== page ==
Canadian ELD timeline remains firm: CTA

OTTAWA, Ont. – Don’t expect a reprieve from the Canadian electronic logging device (ELD) mandate, set to go into effect in June 2021.

That was the message from Geoff Wood, senior vice-president of policy for the Canadian Trucking Alliance (CTA), while speaking at Trimble’s virtual in.sight user conference Aug. 25.

Garneau with ELD
Transport Minister Marc Garneau has said Canada remains committed to a June 2021 rollout for its ELD mandate. (Photo: CTA)

“Transport Canada is committed to this,” Wood said, despite some calls from within industry for a delay in implementation. “It is full steam ahead.”







But that doesn’t mean dialogue with industry will end when the mandate is implemented next June, Wood added.

“There will be a lot of support and communication between Transport Canada and the ELD vendors,” he said.

In fact, a committee is being formed consisting of the Standards Council of Canada (the body charged with developing the certification standards), Transport Canada, and ELD vendors. The committee will discuss any issues that come up after implementation.

“In laymen’s terms, this will allow us to monitor what is going on going forward and if any changes need to be made, they can be discussed here and a process can be put forward,” said Wood. “If there are situations or concerns about back doors, workarounds that some vendors are trying to put into the market, this committee can deal with that.”

Unlike in the U.S., ELDs approved in Canada will need to be verified for compliance by a third party. The delay in selecting third-party certifying bodies is what has caused some calls from within industry for a delay in the implementation timeline. Wood dismissed those concerns.

“We believe one certifying body will be available for ELD vendors as early as September,” he said. “In terms of, when we get a certification body, how quickly can they get things done, our understanding is once certifying bodies are up and running, they’ll be able to manage multiple ELD product offerings simultaneously.”

Wood is confident ELD vendors will have time to become certified before the mandate is implemented.

Because third-party certification is required, it’s expected there will be fewer offerings approved in the Canadian marketplace than in the U.S., where about 400 devices have been self-certified.

“We expect the ELD space to be a lot smaller in the Canadian marketplace,” Wood said, noting about six to eight suppliers were active in shaping the Canadian rules and that there will likely only be 15-20 that go through the process of third-party certification.

While Canada will transition from paper to electronic logs, Wood noted the hours-of-service rules are not changing at all, and that the goal all along was to align the ELD technical standards as closely as possible to those in the U.S. The Canadian updates will likely be pushed to existing ELDs via an over-the-air update, he added.

(Source: Screen grab)

Trimble says it will be ready

For its part, Trimble said it is preparing to comply with the Canadian standard, and is planning to release its first set of product features required by the Canadian ELD mandate starting in the fourth quarter.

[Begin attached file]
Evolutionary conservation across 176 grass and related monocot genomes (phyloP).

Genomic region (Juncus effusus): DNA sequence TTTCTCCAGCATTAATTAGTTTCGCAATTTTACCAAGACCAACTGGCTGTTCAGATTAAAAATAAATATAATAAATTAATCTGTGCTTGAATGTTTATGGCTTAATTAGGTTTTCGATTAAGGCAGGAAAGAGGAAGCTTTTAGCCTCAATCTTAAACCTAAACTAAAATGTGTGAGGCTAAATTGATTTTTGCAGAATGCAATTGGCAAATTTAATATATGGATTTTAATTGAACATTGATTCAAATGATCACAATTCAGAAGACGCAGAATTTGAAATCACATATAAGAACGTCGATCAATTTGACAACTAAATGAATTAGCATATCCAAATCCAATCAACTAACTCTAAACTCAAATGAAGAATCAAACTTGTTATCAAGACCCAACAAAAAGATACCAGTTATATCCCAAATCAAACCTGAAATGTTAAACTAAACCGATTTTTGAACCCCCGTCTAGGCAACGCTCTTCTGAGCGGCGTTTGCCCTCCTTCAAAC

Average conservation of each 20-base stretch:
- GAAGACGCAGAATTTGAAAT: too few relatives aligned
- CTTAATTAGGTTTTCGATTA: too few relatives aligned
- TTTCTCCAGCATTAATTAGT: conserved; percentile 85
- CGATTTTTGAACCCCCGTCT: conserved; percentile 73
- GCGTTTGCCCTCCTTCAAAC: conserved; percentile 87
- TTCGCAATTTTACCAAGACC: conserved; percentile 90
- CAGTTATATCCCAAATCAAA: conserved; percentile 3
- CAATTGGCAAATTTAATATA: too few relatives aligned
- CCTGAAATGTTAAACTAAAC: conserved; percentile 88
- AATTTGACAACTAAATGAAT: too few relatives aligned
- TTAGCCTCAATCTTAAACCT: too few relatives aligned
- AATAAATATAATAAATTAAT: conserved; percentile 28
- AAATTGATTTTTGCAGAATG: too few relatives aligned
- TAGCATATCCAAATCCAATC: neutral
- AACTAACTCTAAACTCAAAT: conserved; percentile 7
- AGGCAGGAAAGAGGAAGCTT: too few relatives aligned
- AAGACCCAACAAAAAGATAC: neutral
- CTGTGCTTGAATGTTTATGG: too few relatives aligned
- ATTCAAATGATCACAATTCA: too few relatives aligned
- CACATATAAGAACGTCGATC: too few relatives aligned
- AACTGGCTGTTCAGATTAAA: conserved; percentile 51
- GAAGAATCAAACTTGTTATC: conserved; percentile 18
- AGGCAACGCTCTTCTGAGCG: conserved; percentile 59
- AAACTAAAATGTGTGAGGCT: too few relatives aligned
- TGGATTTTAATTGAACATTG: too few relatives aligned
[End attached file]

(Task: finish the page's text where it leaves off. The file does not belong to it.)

“What we discovered is more Trimble Transportation mobility customers than not have at least some level of operation in Canada, whether it is your entire fleet or just occasionally a truck or two,” said product manager Denise Grove said.

She added more than 1,000 Trimble fleets have some level of operations in both Canada and the U.S.

Grove assured fleets that the transition to the Canadian ELD will not be complicated.

“Instead of doing a large migration like you experienced from (automatic on-board recording devices) AOBRDs to ELDs, all you will have to do is accept a Canadian-compliant version,” Grove said, referring to the messy transition from AOBRDs to ELDs American fleets experienced last December.

Trimble devices will also be compliant with new U.S. hours-of-service regulations coming into effect at the end of September, said product manager Frank Stowers.

In July, the company made the updates available to fleets for field validation, he said. Trimble is now commercializing the version which supports the HoS changes, making the company ready for Sept. 29.

“On that date, technical teams on the Trimble side will flip a switch, making the updates standardized throughout our certified platforms,” Stowers said.

U.S. regulators announced changes to the HoS rules in May, saying they will offer more flexibility to America’s truckers.

  • With files from Abdul Latheef.
James Menzies

James Menzies is editor of Today's Trucking. He has been covering the Canadian trucking industry for more than 18 years and holds a CDL. Reach him at james@newcom.ca or follow him on Twitter at @JamesMenzies.

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  • Cta is just a bunch of stake holders that couldn’t drive a wheelbarrow through a farmers field. They learned how to steal money from the owner operators and the drivers. ELDs are just to control drivers and collect data for driverless trucks.

  • This is very bad to control truck drivers with having hundreds more parking spots with showers wi fi and electric plugs for the comfort of the the truck drivers. I got fungus in my foot because of lack of safe places to look after my foot when I am homeless .The same thing is happening to truck drivers that can not find safe places to park and get a shower every day.. A much better idea would be over time after 10 hours per day and a spot to park the truck pre-planned with showers paid for by the employer or the shipper. This will make less people living in Canada want to drive truck and more truck drivers get another type of work.